The opposite angles of a cyclic quadrilateral are supplementary (total 180). So, the angles in a cyclic quadrilateral total 360o.
In Euclidean geometry, a cyclic quadrilateral or inscribed quadrilateral is a quadrilateral whose vertices all lie on a single circle. This circle is called the circumcircle or circumscribed circle, and the vertices are said to be concyclic. The center of the circle and its radius are called the circumcenter and the circumradius respectively. Other names for these quadrilaterals are concyclic quadrilateral and chordal quadrilateral, the latter since the sides of the quadrilateral are chords of the circumcircle. Usually the quadrilateral is assumed to be convex, but there are also crossed cyclic quadrilaterals. The formulas and properties given below are valid in the convex case.
The word cyclic is from the Greek kuklos which means "circle" or "wheel".
In Euclidean geometry, a tangential quadrilateral (sometimes just tangent quadrilateral) or circumscribed quadrilateral is a convex quadrilateral whose sides are all tangent to a single circle within the quadrilateral. This circle is called the incircle of the quadrilateral or its inscribed circle, its center is the incenter and its radius is called the inradius. Since these quadrilaterals can be drawn surrounding or circumscribing their incircles, they have also been called circumscribable quadrilaterals, circumscribing quadrilaterals, and circumscriptible quadrilaterals. Tangential quadrilaterals are a special case of tangential polygons.
Other, rarely used, names for this class of quadrilaterals are inscriptable quadrilateral, inscriptible quadrilateral, inscribable quadrilateral, circumcyclic quadrilateral, and co-cyclic quadrilateral. Due to the risk of confusion with a quadrilateral that has a circumcircle, which is called a cyclic quadrilateral or inscribed quadrilateral, it is preferable not to use any of the last five names.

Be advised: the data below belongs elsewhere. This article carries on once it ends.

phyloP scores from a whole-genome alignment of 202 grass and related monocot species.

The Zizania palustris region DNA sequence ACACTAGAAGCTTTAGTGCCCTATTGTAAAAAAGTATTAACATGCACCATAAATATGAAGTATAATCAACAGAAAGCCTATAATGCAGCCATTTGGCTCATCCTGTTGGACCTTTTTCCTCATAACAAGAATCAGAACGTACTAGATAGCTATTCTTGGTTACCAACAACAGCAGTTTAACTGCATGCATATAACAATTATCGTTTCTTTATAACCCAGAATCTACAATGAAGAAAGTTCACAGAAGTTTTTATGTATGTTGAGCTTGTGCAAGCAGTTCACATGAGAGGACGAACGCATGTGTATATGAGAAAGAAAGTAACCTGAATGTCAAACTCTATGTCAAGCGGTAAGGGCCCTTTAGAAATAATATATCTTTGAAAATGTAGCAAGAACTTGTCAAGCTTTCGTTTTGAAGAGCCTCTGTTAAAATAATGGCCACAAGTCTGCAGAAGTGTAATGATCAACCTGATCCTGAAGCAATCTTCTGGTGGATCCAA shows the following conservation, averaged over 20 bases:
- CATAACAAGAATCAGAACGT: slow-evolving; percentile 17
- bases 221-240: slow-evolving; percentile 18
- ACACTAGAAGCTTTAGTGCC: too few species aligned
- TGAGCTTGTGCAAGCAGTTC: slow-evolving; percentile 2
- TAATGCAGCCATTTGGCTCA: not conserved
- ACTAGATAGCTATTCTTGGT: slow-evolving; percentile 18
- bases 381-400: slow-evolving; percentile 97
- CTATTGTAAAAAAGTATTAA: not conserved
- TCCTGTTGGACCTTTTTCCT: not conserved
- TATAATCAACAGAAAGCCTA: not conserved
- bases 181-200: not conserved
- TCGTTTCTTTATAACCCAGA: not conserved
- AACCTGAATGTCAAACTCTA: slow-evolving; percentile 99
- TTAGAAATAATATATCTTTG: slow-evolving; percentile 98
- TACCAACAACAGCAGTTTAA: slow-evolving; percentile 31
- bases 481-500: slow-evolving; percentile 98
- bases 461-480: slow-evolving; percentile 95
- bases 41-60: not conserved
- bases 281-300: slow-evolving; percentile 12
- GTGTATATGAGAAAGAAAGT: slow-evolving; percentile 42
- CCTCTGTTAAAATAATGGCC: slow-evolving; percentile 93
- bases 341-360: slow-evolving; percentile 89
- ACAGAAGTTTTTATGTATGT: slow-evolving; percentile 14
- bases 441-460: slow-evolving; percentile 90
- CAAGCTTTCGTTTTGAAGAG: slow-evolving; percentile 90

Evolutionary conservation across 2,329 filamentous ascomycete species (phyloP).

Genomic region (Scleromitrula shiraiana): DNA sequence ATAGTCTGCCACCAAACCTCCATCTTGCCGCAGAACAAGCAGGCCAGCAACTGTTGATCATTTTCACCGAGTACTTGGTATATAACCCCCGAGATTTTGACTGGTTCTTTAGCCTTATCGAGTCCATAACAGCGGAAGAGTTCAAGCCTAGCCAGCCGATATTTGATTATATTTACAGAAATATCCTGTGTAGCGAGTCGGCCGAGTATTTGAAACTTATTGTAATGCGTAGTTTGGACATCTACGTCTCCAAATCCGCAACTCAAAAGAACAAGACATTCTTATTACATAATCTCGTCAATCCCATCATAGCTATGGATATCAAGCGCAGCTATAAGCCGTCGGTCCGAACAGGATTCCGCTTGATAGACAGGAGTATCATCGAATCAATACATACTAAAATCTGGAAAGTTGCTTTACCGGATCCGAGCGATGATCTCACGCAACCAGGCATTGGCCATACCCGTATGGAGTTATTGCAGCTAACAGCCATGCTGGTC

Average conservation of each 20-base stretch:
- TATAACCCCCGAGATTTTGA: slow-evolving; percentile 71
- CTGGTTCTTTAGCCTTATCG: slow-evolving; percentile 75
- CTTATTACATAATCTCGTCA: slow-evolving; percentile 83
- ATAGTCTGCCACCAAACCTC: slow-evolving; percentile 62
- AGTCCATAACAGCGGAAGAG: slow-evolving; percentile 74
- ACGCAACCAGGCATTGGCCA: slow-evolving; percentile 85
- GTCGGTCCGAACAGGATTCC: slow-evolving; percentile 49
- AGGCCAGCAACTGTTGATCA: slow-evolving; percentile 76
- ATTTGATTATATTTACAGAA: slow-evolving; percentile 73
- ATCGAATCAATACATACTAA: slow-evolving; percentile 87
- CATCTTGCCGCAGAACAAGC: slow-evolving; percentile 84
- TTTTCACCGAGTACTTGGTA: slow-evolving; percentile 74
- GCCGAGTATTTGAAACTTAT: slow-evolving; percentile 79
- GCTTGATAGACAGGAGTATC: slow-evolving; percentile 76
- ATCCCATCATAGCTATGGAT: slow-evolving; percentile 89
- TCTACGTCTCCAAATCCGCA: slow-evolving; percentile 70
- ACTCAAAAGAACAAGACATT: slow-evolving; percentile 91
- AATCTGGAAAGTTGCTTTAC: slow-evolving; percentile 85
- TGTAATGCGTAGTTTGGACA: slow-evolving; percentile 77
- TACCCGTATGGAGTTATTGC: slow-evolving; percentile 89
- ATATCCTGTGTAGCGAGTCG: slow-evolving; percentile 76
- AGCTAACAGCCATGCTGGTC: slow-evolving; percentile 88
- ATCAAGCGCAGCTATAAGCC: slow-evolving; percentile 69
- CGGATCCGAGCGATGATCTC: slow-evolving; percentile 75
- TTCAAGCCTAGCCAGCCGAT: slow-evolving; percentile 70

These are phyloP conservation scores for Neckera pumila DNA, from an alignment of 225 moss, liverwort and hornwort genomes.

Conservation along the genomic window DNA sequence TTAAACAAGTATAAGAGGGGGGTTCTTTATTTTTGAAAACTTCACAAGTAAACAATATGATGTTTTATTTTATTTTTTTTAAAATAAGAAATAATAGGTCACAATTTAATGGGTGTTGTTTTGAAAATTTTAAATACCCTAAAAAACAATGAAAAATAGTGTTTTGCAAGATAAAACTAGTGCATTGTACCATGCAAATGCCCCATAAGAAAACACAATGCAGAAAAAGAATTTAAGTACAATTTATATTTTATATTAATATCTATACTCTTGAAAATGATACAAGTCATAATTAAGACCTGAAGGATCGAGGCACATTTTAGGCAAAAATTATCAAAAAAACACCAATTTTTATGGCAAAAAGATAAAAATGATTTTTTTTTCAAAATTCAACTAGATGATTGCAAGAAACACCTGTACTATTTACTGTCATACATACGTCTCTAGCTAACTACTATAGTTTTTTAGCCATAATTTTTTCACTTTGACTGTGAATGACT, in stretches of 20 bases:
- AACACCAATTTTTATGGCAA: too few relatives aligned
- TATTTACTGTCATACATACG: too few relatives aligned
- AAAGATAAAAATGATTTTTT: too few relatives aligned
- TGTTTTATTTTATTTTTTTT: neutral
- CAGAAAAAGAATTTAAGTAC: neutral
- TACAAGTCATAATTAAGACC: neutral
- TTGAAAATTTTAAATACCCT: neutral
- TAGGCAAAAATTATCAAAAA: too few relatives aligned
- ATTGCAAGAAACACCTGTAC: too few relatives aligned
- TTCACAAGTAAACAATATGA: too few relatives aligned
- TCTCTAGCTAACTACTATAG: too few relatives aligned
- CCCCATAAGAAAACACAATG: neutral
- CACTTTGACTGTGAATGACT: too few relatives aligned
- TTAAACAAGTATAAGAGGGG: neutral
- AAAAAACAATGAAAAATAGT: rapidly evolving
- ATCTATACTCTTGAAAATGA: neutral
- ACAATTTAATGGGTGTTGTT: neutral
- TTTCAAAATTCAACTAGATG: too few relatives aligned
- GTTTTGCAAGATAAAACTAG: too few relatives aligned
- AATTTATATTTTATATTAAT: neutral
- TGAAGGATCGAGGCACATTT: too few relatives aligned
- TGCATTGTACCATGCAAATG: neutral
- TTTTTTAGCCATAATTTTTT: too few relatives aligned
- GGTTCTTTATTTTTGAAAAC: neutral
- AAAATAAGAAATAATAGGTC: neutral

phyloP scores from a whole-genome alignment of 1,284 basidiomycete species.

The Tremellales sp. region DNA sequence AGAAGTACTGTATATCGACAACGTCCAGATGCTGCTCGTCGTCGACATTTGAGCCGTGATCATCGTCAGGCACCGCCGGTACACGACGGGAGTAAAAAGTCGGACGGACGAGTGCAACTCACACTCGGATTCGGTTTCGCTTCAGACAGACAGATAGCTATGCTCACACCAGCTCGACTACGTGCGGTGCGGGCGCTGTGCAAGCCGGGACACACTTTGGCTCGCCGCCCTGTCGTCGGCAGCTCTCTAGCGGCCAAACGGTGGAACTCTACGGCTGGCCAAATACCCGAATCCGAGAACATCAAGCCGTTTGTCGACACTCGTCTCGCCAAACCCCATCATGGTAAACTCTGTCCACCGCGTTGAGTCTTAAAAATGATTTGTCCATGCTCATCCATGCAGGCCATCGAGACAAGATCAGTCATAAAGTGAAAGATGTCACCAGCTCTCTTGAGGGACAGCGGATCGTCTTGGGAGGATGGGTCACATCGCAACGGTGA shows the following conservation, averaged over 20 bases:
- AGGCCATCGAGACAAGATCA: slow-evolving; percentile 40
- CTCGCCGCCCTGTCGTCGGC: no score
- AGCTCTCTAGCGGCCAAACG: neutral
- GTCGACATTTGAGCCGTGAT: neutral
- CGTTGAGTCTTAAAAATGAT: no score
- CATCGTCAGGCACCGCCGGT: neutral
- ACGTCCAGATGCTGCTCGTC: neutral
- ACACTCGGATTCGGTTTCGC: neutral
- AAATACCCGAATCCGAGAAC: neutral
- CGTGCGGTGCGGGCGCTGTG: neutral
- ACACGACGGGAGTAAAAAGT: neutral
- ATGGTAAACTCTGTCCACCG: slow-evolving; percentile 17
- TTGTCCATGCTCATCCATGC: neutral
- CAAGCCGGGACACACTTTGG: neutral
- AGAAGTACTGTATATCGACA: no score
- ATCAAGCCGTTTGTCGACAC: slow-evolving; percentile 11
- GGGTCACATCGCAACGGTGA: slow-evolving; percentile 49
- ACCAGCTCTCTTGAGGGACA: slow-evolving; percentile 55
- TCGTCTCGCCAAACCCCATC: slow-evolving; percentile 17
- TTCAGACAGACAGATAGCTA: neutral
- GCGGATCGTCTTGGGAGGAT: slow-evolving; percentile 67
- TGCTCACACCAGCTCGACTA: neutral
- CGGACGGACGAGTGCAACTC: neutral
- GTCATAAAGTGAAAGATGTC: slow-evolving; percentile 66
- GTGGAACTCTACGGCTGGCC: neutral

Internal and external angle
In Euclidean geometry, an ex-tangential quadrilateral is a convex quadrilateral where the extensions of all four sides are tangent to a circle outside the quadrilateral. It has also been called an exscriptible quadrilateral. The circle is called its excircle, its radius the exradius and its center the excenter (E in the figure). The excenter lies at the intersection of six angle bisectors. These are the internal angle bisectors at two opposite vertex angles, the external angle bisectors (supplementary angle bisectors) at the other two vertex angles, and the external angle bisectors at the angles formed where the extensions of opposite sides intersect (see the figure to the right, where four of these six are dotted line segments). The ex-tangential quadrilateral is closely related to the tangential quadrilateral (where the four sides are tangent to a circle).
Another name for an excircle is an escribed circle,:p.69 but that name has also been used for a circle tangent to one side of a convex quadrilateral and the extensions of the adjacent two sides. In that context all convex quadrilaterals have four escribed circles, but they can at most have one excircle.
In geometry, an interior angle (or internal angle) is an angle formed by two sides of a polygon that share an endpoint. For a simple, convex or concave of the polygon, this angle will be an angle on the 'inner side' of the polygon. A polygon has exactly one internal angle per vertex.
If every internal angle of a simple, closed polygon is less than 180°, the polygon is called convex.